From the proceedings of the International Computer Music Conference (Hong Kong August 1996)

Cmix on non-UNIX Platforms

Alistair Riddell
Music Department
La Trobe University

Ross Bencina
Music Department
La Trobe University


MacCmix and BeCmix are recent ports of Cmix to non-UNIX environments. Both ports make Cmix available to users possibly unfamiliar with the UNIX operating system yet retain much or all of the original Cmix charm. This paper describes some of the interface and implementation details. MacCmix is available from:

1. Overview

Cmix is a toolkit for analysis, synthesis and processing of sound. It has been available for UNIX machines for more than ten years. It has been used, modified and augmented by many computer music practitioners and in the process become one of the ªstayersº in the computer music world. For further information see Paul Lansky's [1990] overview and history of Cmix.
Two ports of Cmix are described here. The first is to the Power MacIntosh environment. It makes Cmix available to Mac users in a way that retains much of the original Cmix environment. The second is to the Be box. This was a more straightforward undertaking because of the Be's POSIX compliance.
Documentation for MacCmix can be found at: with most of the information straight from the original Princeton Cmix distribution.

2. MacCmix

The MacCmix port, undertaken in 1995, necessitated significant alterations to the low level code of Cmix. We begin by outlining the key attributes of Cmix that were interesting challenges during the porting process.
A cross sectional view of Cmix reveals several functional "layers" which give some idea of where the critical porting issues are located. The layers are:
The first layer can be independent of basic Cmix operations. This is where the composer decides how to control Cmix functionality. Consequently, this layer was of no immediate concern to us except that the port should in no way hamper the users activities.
The next layer concerns the suite of tools for analysis, mixing and signal processing. The tools are typically coded in C and call the lower level functions. Some of the tools e.g. LPC, have proven difficult to port, primarily because of their dependence on certain low level sound file I/O functions. We are still looking into these.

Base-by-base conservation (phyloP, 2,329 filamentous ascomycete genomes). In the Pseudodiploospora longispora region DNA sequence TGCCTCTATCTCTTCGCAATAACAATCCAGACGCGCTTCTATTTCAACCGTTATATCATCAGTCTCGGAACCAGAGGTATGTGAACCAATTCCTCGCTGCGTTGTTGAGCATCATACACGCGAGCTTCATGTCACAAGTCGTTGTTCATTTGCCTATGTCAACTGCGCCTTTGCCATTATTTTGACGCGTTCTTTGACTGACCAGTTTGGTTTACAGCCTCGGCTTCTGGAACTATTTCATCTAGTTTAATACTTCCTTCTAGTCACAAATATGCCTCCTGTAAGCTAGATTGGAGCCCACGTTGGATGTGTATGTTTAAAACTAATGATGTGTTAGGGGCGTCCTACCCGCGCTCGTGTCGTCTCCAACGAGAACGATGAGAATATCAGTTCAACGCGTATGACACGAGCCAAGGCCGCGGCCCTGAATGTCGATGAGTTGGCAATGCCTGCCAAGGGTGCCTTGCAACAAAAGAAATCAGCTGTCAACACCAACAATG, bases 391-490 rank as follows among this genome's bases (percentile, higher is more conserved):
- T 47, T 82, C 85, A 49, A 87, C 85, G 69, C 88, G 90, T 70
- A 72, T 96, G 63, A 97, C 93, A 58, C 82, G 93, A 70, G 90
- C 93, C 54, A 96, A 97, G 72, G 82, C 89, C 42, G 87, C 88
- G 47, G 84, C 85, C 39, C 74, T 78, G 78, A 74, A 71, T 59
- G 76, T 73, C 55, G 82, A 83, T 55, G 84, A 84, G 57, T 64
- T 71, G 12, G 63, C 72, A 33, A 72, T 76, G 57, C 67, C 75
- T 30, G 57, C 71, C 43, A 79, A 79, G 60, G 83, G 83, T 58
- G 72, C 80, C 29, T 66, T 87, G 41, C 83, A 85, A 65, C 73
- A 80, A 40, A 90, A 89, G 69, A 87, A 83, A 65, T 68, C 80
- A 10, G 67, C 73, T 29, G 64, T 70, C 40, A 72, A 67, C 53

The final two layers are where the interesting porting issues of Cmix can be found.
The following issues were addressed and for the most part involved changes to the kernel code.
Convert code to ANSI C
Making the Cmix code ANSI standard was important and intended to speed porting to other platforms in the future (there are plans for a version running under win95!). For the non-unix ports it was decided that certain attributes should change to accommodate future extensions. The most important changes deal with the soundfile data structures. A set of arrays, one for each soundfile property, becomes an array of structs, one for each soundfile. Other changes were more cosmetic and often only involved a change in coding style.
A shell / window environment
A Shell/Window environment, in some form or other, is critical to Cmix. There was no available code that could easily be adapted for standard I/O to a console type window, allowing the application to receive Apple events (a Macintosh IAC protocol employed to execute user functions in MacCmix). A SIOUX replacement supporting dynamic apple event dictionary (AETE) builds, was implemented. It contains main() and is linked with LibToolShell. The following are some important functions for the window environment:

CmixInitTools.c - Contains TSInitTools() which is called by ToolShell at startup time. This calls ug_intro() and profile(). Also contains the AE vectoring code.
ug_intro.c - contains the ug_intro function, which installs all cmix intrinsics.
ext_ug_intro - Allows information about a function to be stored in the AppleScript data base dictionary.

Porting the soundfile I/O was a messy operation since the Cmix I/O system depends on the "holey file" property of BSD file systems. All of the soundfile I/O has been redesigned using standard ANSI functions. You can't have files with holes in them on the Mac, so the new I/O routines actually write silence into the file.